“The Manresa Wolf Pack and the Spanish Criminal Code” by Magistrate Lara Esteve
On October 31, 2019, the Court of Barcelona (Spain) published the judgment of “La Manada de Manresa” (the Manresa Wolf Pack). It sentenced 5 men as perpetrators, each of them, of a crime of continued sexual abuse of a child under 14, who was defenseless due to the intake of alcoholic beverages, with a prison punishment of between 10 and 12 years.
This judgment, like previous ones similar to this one, caused great mobilizations in a considerable part of the Spanish society: it is not understood how it is possible that today, cases like these are not considered sexual assault.
The Istanbul Convention of 2011, ratified by Spain in 2014 (and which is, therefore, already part of our legal system), states that any sexual attack against a person without their consent is a crime of sexual assault. Therefore, it centers the criminal classification on the absence of consent, not on the previous behavior of the victim (if she is intimidated or if she is drunk). The Istanbul Convention understands that “consent must be given voluntarily as the result of the person’s free will assessed in the context of the surrounding circumstances.”
However, the regulation of the Spanish Criminal Code is different from the Istanbul Convention. In the Spanish Criminal Code, we see two types of sexual attacks: sexual aggression and sexual abuse (sexual aggression being more severely punished).
In both cases, the victim’s sexual freedom and indemnity are attacked. The difference between aggression or abuse is in the use of violence or intimidation to consummate the crime: if the aggressor uses violence or intimidation, it will be considered as sexual aggression. If the aggressor does not use any of those, it is sexual abuse.
In this way, if the sexual attack on a woman is carried out without her consent because she is deprived of consciousness (due to drugs, alcoholic beverages, medications, among others), according to our Criminal Code, the attack will not be considered as aggression, it will be sexual abuse. It is not relevant how the victim has arrived in that state: in fact, article 181.2 of Criminal Code punishes as sexual abuse when the crime is committed “by annulling the consciousness of the victim using drugs or any other natural or chemical substance suitable for this purpose.” Thus, when the aggressor, taking advantage of a preconceived plan, has provided drugs or consciously and voluntarily has alcoholized the victim to commit an attack on her sexual freedom, the crime will not have the qualification of aggression (more severely punished). It will be sexual abuse. However, I ask myself: if the girl who was sexually assaulted in Manresa had been conscious, would she have tolerated, consented and accepted that five boys do that to her? Or was that circumstance, that is, that she was deprived of sense, which the aggressors took advantage of to commit crimes against her?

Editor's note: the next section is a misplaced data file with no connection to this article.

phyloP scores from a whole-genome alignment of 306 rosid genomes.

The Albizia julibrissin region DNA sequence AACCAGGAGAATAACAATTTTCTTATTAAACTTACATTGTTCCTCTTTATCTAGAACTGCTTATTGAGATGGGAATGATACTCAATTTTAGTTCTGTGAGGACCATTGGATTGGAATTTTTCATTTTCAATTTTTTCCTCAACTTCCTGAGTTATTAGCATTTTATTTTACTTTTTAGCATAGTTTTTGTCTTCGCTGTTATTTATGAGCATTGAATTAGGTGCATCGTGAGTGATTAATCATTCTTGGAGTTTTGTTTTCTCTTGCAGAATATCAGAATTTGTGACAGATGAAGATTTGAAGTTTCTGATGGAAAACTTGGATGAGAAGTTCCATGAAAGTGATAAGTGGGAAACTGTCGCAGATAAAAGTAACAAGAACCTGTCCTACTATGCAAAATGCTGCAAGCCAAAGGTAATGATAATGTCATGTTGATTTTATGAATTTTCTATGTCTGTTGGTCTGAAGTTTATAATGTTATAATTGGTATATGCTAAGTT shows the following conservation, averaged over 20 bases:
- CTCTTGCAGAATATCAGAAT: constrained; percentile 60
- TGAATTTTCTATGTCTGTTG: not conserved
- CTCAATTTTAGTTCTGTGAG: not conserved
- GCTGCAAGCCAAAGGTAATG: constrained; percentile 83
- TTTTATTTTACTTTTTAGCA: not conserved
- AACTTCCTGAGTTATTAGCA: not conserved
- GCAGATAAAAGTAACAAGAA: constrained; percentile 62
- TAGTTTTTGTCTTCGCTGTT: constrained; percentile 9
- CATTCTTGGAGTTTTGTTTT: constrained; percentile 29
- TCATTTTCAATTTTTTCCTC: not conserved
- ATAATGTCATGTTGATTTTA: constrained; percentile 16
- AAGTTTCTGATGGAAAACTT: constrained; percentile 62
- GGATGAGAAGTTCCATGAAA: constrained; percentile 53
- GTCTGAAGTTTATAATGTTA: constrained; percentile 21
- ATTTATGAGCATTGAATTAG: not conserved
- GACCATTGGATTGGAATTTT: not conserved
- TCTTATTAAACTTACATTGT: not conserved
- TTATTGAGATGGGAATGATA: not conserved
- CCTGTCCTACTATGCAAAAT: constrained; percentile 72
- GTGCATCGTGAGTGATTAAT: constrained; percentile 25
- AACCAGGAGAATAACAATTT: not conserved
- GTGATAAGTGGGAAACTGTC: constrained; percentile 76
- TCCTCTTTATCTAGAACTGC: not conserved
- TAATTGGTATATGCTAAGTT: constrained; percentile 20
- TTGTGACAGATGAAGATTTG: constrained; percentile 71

We need an urgent review of the Spanish Criminal Code. The objective is to adapt our Criminal Code to the European laws, in accordance with our Constitution (article 96.1).
We have another problem in Spain we need to study: training in equal justice. Judges are part of society. We have been educated in a system in which real and effective equality for women and girls with respect to men is far from being achieved. Training in equality and in a gender perspective should be the path taken by legal operators to bring the norm closer to the social reality of the time in which they must be applied. Applying a gender perspective is not prevailing. It is not prejudging. It is to apply the right. Because judges do not impose crimes and penalties automatically; we interpret the rule according to the specific elements of each particular case. And that it is what the gender perspective requires: that we do not forget that each case has its own particularity, that each situation requires a detailed study, and that the norm will be applied to assess and weigh in every detail.
The Spanish Supreme Court has written some recent judgments about sexual violence (217/19, 282/19 -case of the “Wolf pack of Navarra”-). These sentences have already opened an important point of view in the application of the norm based on the gender perspective. These cases introduce the element of “environmental intimidation”, or recognizing that under some circumstances of pressure, the victim can become paralyzed and succumb to the author’s will as a survival mechanism.
The Spanish Supreme Court also reminds us of a fundamental element: we are European judges, so the rules that bind us are not only the internal ones (the Criminal Code). We need to incorporated European laws in our sentences, in our own right, like the Istanbul Convention, or the jurisprudence of the European Court of Human Rights (ECHR).
It is obvious that judges are linked to the laws and only the laws. However, justice disconnected from social reality is not real justice. We have to move from a paper justice to a digital justice. We have to integrate the European law in our legal system and we need to get the gender perspective to be applied by the judges because our goal is to achieve an objective, egalitarian, and real justice.
And one more thing. We should stop talking about the five convicted as “Wolf pack.” The pack refers to a group of animals. And animals attack by necessity or defense. They are not cruel, they don’t attack their peers for fun.
This blog post was prepared by Magistrate Lara Esteve, Third Instance and Instruction Court with competence in gender violence of Carlet, Spain. The views presented in this article are those of the author and do not necessarily represent the views of the IAWJ.